Many of us have drawn participants into our programs through the promise of free food—and we’re glad we could catch your attention with a similar tactic. After all, NIRSA resources are very valuable and we want you to know about them!
As leaders in collegiate recreation, we need to keep ourselves relevant so we can best deliver quality programs and services. The resources we’ll highlight in this article will help determine how we, as rec professionals, are performing and how we can be intentional about developing for the future.
NIRSA rolled out the initial core competencies for leaders in collegiate recreation back in 2009. Since then, the Association has worked hard to make them better by evolving the framework to include proficiency levels. Currently, the design and development of an assessment tool to accompany those existing resources is also underway. These resources will be able to assist individuals in the collegiate recreation field in a number of ways, and have intentionally been developed as electronic so they can be updated readily to remain relevant as higher education and the world at large changes rapidly.
Who are these resources for?
Anyone in the collegiate recreation profession can use these resources to self-evaluate their competency levels. Alongside their supervisors, employees can assess if they’re prepared for an advanced position or to identify areas for professional development. Mentors can use the resources to help mentees self-assess and decide on professional development options.
Students can use the core competencies and proficiency levels to help them describe how the skills they’ve learned through their work in recreation directly relate to positions in other fields. For employers, these resources are great for organizational and position planning, in performance appraisals, and for assessing how prepared a candidate or applicant is for a position. If you’re either a presenter or a host of a NIRSA professional development event, they can help communicate to attendees aspects about educational content. Registry members—and those considering the RCRSP designation—can use these resources to find clear examples of how the professional competencies are applied in the daily work of collegiate recreation professionals.
These fundamental resources have been in the making for years. With ongoing refinement and development, we envision that these tools can be used to support members in the application of the core competencies and proficiency levels. We believe that they will be more and more useful to individuals and the profession as NIRSA members become better acquainted with them. Through beta testing, institutions are already exploring different creative applications for them.
NIRSA’s core competencies.
NIRSA core competencies are a result of a proposal by the Registry of Collegiate Recreational Sports Professionals, the group of NIRSA professionals who manage the policies, standards and other criteria vital to the designation of RCRSP. Members of the Professional Registry Commission are charged with regularly reviewing the core competencies and determining if changes or updates are necessary.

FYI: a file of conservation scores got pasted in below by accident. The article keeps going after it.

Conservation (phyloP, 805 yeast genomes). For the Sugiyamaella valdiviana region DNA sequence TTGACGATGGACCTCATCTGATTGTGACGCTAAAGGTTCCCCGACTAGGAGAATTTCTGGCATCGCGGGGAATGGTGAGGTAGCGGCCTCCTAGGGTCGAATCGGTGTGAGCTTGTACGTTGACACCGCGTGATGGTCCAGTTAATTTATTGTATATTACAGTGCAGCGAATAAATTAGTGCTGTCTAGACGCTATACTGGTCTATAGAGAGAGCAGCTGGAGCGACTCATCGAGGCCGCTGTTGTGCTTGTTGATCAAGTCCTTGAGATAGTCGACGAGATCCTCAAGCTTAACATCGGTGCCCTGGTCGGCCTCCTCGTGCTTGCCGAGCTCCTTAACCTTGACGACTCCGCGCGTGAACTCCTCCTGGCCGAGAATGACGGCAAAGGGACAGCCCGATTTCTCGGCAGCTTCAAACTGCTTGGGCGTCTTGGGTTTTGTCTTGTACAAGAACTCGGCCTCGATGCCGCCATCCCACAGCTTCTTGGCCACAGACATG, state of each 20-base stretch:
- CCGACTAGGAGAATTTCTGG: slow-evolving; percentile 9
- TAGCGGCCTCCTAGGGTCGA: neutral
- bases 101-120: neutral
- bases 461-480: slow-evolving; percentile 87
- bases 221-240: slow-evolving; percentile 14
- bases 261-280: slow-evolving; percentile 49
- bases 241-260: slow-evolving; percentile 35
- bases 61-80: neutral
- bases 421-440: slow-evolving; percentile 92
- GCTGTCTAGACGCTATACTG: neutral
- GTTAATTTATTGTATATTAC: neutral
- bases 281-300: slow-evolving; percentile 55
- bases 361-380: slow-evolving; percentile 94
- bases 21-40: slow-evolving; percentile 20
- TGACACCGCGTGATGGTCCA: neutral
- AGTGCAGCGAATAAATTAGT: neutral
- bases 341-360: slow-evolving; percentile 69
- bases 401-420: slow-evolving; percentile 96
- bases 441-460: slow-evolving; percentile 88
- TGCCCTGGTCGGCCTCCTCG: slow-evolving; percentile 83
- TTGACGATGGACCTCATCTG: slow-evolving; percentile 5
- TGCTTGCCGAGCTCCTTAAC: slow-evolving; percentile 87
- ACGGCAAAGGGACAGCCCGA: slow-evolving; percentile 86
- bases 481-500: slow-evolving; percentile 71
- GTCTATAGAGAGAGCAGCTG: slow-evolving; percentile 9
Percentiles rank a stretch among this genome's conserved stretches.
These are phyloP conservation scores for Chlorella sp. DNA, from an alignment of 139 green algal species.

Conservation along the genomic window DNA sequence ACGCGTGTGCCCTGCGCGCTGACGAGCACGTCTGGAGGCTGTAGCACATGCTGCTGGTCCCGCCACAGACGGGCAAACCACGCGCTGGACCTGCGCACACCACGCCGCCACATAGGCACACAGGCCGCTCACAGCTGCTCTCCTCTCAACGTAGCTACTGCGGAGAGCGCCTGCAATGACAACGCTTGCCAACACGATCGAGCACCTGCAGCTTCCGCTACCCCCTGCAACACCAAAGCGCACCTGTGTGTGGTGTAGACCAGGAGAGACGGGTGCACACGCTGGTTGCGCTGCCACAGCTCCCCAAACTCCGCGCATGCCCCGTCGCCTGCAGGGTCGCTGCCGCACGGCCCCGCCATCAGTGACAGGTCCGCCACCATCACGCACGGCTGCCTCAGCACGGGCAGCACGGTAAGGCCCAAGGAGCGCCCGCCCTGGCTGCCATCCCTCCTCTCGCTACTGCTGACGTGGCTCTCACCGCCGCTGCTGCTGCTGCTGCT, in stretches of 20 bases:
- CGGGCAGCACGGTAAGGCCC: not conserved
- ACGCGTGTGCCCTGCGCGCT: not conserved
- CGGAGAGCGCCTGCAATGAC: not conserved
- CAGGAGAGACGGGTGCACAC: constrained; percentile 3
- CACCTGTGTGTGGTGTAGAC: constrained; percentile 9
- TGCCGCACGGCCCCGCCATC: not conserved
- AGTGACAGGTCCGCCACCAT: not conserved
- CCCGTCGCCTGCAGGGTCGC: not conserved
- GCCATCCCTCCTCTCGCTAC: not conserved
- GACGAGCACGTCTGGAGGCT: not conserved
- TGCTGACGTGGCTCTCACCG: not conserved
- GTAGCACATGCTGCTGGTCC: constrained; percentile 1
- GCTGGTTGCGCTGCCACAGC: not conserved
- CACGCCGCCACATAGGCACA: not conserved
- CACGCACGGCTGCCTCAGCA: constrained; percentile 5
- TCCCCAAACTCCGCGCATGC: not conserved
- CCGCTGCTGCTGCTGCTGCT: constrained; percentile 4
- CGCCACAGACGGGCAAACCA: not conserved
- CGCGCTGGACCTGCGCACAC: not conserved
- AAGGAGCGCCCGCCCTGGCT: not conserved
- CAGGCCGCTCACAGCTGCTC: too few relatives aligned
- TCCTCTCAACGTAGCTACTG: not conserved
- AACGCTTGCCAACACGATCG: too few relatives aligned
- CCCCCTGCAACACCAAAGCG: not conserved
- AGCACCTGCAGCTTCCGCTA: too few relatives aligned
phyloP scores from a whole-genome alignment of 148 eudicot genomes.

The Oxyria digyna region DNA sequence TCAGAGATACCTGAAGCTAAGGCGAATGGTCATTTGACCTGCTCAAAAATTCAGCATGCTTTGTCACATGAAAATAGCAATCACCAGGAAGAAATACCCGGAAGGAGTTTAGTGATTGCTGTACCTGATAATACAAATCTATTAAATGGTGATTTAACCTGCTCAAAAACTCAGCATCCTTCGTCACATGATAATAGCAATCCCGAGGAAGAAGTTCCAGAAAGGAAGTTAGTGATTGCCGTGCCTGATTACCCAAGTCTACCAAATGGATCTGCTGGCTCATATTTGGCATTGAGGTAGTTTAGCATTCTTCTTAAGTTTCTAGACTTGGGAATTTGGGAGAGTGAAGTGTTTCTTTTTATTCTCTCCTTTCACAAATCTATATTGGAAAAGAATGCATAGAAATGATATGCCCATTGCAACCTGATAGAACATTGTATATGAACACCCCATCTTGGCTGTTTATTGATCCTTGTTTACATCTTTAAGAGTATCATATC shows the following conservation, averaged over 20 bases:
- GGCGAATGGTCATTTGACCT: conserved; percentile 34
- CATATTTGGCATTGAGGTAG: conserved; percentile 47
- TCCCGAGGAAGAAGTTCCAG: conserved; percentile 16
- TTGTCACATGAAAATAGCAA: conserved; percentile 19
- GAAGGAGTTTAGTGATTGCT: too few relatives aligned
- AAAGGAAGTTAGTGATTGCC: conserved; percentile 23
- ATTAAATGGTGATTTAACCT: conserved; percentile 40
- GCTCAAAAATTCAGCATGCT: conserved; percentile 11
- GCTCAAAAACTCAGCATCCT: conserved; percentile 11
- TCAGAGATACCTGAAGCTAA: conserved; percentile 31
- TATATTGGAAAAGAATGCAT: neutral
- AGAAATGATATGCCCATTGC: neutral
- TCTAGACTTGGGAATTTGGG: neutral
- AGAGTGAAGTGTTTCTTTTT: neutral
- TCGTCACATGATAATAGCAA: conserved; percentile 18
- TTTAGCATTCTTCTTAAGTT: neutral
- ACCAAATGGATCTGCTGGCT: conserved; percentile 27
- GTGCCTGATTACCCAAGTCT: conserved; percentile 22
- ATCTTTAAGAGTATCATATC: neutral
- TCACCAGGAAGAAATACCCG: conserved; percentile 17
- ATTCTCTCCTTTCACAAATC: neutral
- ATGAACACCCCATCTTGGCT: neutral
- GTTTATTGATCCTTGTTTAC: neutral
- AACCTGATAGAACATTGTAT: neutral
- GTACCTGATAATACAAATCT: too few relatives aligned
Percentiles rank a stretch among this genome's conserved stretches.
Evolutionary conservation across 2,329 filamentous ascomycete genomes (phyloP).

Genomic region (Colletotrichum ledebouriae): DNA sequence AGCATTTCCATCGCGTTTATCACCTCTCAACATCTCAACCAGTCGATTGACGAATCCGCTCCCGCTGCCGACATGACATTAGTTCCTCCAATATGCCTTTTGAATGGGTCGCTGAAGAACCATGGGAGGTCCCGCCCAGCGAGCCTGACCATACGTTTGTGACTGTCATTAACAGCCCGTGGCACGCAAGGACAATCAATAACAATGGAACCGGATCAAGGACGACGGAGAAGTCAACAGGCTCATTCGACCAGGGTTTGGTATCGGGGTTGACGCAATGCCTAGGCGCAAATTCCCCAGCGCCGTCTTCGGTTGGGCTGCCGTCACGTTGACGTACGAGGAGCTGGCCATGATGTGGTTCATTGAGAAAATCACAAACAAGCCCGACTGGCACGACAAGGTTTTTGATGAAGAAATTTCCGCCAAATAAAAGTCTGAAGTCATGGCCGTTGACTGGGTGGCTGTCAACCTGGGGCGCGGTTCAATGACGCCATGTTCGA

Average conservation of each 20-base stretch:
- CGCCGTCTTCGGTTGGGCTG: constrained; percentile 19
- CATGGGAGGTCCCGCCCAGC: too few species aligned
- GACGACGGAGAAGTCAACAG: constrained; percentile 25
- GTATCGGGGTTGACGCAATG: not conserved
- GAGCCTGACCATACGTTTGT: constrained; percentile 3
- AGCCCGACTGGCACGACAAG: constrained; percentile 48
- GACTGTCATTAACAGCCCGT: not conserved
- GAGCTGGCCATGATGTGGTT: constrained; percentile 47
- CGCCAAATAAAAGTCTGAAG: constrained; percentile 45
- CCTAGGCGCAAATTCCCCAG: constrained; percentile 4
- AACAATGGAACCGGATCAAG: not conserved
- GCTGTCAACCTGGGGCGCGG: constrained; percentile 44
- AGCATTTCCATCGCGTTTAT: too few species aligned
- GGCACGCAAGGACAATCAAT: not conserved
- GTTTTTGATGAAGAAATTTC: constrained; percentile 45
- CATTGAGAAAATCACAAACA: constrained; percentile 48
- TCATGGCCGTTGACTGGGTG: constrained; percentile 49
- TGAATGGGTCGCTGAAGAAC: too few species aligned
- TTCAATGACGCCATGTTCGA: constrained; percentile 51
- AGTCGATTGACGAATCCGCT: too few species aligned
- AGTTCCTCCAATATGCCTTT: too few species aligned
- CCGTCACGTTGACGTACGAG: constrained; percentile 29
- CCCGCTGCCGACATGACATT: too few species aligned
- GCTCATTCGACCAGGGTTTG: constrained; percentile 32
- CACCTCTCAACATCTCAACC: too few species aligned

In the early 2000s, members of the Professional Registry Commission started discussing core knowledge that is essential to both professional development and Association recognition. The following timeline explains the birth of both the Registry of Collegiate Recreational Sports as well as NIRSA’s core competencies:
- 2004: “An Analysis of the Perceived Competencies of Recreational Sport Administrators” by Bob Barcelona and Craig M. Ross was published in the Journal of Park and Recreation Administration
- 2009: The Validation of the Collegiate Recreational Sports Core Competencies Using Delphi Methodology report confirmed eight competency areas for collegiate recreation professionals which became the NIRSA core competencies
- 2011: NIRSA’s Registry of Collegiate Recreational Sports Professionals was launched
- 2013: NIRSA’s Education Content Review Team proposed developing basic, intermediate, and advanced-level descriptions of the core competencies to the NIRSA Board or Directors
- 2014: NIRSA’s Education Task Force developed draft descriptions and levels for the core competencies that they then distributed by competency areas to professionals throughout the field as well as to the Professional Registry Commission for review; an outside consultant also reviewed examples of the competency levels
- 2015: Design and development of the assessment tool remains in progress
Special thanks to NIRSA’s Education Task Force for their intense work over the past several years to bring this project to fruition: David DeAngelo of The Ohio State University, Wallace Eddy of the University of Maryland – College Park, Jacqueline Hamilton, Ed.D., Sarah Hardin of Centers, LLC at DePaul University, Cheri Hawkins of NIRSA Headquarters, Jennifer Speer of The University of Texas at Austin, Julie Wallace-Carr of James Madison University, and Michael Weinberger of the University of California-Berkeley.
You and the core competencies
Feedback from NIRSA’s membership is crucial to integrating the core competencies into the landscape of the profession. Please take the time to introduce the core competencies—particularly with the newly-added levels of proficiency—to your coworkers. If you‘re interested in serving as a member of the NIRSA Professional Registry Commission, keep an eye on the NIRSA News for updates about submitting an application. The application period will launch in January and close in April.
For more information about NIRSA’s core competencies—or if you have questions, concerns, or suggestions about the Registry of Collegiate Recreational Sports Professionals—please contact a Professional Registry Commissioner.